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Date: Sun, 7 Aug 2011 03:32:24 -0400
From: Rich Felker <>
Subject: Re: New daily reports - debugging alloc.c still

On Sun, Aug 07, 2011 at 04:41:33AM +0200, Luka Marčetić wrote:
> What the title says.
> Priorities:
> * figure out how to continue writing pthread_eintr.c so that it
> works regarless of the nr of cores, write as many of function tests
> as possible

It would really help if I could see your progress on this. I suspect
you're over-thinking it. For any pthread function that will block/wait
(e.g. to obtain a lock), hitting it with a signal and checking for
EINTR is not a difficult race condition. It's like hunting turtles
with a sniper rifle. The target thread is just sitting there waiting
for you to signal it.

I would do something like this:

1. Tell the target thread to make the call that will block.

2. Sleep for a fraction of a second to give it time to wake up and
make the call.

3. Send the signal.

4. Sleep again for a fraction of a second to give it time to get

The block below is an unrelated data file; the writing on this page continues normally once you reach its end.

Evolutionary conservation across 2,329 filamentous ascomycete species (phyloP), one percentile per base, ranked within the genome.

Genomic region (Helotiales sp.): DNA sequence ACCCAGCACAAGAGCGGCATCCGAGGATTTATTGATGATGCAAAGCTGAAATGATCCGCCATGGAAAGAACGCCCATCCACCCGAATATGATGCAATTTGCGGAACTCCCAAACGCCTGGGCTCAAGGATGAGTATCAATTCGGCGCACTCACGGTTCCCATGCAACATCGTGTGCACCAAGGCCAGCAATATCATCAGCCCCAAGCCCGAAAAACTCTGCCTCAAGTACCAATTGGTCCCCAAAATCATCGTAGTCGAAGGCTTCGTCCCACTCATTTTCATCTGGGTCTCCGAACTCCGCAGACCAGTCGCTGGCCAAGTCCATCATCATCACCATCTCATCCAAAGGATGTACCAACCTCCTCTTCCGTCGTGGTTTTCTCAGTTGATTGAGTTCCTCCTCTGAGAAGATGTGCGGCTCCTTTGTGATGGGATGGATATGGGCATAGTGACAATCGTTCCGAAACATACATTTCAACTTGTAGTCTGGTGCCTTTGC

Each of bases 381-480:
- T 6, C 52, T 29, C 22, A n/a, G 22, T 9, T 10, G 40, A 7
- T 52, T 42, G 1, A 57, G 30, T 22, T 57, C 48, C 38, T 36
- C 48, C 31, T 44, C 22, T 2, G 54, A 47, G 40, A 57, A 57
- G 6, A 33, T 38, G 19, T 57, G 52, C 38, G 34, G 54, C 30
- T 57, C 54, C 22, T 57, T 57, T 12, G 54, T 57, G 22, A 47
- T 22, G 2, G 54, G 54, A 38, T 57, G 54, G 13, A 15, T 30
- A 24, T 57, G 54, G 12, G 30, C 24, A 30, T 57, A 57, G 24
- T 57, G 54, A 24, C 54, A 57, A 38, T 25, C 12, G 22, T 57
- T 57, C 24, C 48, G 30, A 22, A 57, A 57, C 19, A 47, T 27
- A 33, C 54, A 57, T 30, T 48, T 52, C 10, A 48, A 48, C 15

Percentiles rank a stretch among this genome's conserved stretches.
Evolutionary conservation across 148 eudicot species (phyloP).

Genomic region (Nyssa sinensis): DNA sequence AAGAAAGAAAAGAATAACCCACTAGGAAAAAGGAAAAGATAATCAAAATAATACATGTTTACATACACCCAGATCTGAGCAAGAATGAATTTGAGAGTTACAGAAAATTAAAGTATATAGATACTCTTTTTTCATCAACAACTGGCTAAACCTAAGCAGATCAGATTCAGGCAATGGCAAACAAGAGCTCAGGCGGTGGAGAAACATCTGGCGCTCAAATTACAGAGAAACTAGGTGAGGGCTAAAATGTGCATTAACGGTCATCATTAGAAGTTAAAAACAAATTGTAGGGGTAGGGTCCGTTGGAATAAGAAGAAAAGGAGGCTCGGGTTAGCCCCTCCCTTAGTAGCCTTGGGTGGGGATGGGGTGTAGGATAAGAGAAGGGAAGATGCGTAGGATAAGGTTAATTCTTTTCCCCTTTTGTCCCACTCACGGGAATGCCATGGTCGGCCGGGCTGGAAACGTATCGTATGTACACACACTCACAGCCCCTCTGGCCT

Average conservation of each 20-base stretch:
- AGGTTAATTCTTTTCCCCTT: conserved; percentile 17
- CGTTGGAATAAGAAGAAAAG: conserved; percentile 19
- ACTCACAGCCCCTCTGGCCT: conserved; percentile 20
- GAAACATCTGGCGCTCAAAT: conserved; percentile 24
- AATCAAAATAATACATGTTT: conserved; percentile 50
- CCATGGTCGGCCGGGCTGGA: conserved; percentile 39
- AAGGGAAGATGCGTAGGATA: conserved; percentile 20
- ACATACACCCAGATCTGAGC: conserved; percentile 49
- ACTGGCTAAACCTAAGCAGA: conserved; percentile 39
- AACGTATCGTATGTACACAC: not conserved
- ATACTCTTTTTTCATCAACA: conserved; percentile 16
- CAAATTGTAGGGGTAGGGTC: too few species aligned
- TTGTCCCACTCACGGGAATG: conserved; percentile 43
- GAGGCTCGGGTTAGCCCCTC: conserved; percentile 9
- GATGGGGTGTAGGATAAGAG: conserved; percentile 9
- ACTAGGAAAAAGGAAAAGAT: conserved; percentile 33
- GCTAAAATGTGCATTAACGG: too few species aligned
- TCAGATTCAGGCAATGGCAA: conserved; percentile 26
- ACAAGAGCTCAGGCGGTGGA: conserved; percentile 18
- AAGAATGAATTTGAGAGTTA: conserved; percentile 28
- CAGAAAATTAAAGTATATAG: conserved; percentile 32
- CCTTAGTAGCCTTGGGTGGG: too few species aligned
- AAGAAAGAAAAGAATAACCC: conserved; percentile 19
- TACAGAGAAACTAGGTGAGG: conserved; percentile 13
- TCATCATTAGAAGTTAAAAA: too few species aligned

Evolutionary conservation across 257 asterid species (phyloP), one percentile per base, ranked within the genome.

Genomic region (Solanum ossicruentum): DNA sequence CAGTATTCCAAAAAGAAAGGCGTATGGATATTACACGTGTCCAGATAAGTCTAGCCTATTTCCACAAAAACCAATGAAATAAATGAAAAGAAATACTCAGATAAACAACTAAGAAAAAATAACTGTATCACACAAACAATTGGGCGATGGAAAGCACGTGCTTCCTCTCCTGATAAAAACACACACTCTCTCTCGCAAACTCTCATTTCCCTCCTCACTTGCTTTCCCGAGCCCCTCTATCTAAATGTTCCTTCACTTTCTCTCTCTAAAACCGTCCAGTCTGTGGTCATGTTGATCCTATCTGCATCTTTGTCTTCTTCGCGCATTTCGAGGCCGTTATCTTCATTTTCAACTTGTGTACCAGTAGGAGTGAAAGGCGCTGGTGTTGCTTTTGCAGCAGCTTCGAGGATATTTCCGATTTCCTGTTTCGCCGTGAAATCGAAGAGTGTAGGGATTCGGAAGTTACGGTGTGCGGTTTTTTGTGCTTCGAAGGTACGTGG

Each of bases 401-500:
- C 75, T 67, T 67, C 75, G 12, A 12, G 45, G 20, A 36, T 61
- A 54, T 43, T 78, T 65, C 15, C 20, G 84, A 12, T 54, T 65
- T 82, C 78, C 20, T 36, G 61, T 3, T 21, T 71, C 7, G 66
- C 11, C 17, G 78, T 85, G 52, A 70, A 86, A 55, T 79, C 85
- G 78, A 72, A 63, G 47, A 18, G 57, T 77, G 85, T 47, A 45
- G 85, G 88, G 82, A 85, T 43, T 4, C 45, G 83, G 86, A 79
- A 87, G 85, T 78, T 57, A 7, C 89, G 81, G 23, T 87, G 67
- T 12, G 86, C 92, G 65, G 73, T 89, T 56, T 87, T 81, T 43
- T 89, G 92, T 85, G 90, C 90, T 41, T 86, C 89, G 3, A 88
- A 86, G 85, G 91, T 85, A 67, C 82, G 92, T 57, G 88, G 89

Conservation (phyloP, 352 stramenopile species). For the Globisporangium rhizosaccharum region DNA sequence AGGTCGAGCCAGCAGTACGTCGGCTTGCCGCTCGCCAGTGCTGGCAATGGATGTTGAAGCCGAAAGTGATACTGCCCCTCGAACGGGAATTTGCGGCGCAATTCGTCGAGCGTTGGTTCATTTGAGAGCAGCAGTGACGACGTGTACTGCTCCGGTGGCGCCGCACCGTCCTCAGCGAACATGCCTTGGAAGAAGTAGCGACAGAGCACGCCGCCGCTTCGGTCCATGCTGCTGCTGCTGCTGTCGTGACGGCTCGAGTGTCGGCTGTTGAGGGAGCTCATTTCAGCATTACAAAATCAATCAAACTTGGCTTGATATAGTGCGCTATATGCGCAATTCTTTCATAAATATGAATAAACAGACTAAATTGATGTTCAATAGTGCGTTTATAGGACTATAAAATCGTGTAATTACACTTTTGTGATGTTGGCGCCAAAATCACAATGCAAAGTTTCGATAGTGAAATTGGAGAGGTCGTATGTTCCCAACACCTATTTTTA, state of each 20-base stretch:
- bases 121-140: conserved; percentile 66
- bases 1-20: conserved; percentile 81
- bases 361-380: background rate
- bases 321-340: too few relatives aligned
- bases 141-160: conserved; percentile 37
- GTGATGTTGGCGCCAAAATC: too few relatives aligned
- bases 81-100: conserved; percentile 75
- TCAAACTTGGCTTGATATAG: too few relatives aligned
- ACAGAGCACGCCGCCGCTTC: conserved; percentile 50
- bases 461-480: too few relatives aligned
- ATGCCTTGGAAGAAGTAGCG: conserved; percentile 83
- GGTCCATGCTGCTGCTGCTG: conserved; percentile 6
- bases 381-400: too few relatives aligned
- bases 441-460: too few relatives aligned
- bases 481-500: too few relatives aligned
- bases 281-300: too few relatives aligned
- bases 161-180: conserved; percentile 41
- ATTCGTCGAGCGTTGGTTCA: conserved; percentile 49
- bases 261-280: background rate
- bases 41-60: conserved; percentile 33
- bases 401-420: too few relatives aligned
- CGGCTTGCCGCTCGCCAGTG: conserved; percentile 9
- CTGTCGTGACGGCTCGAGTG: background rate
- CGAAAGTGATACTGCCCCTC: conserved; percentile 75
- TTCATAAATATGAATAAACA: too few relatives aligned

interrupted, if it's going to.

5. Do whatever's needed to unblock the call (e.g. if the thread is
blocked on pthread_mutex_lock, unlock the mutex it's trying to lock).

6. Check the return value of the call to see whether it was 0 or EINTR
(or possibly something else).

For calls which don't block, it's a lot harder to test and you may
need a race approach, but I would consider them very low priority for
testing, since a good implementation won't do anything that would
return EINTR here.

> * apply different tools on setuid.c to remove the hang, employ the
> strategy from point one here as well
> (in both cases, the program is trying to interrupt a child's function call)

Would you like me to send you the setuid test I have working on my
system? It might need some tweaking to hit the race on single-core
machines but you're welcome to use it for ideas or as a starting

> * go through alloc.c again, to hopefully get an idea of why there
> are "unexpected features".

By the way, buf.c is crashing for me in free(), which means something
clobbered the heap. I think we discussed this before: allocating just
the right amount of memory and waiting for a crash is not a valid
test, because you've trashed the heap state at that point, and it
might or might not be detectable due to UB. If you want to look for
crashes you could follow the string functions test approach (mmap at
least 2 pages, with a non-accessible page at the end) but I think it
would probably work just as well just to allocate buffers that are a
plenty large, pre-fill the buffer with a pattern, and make sure the
pattern has not been clobbered past the zone the function was
permitted to write to.

(Note that the reason we needed the mmap thing for string functions
was that we were not just testing for out-of-bounds writes but also
out-of-bounds reads.)


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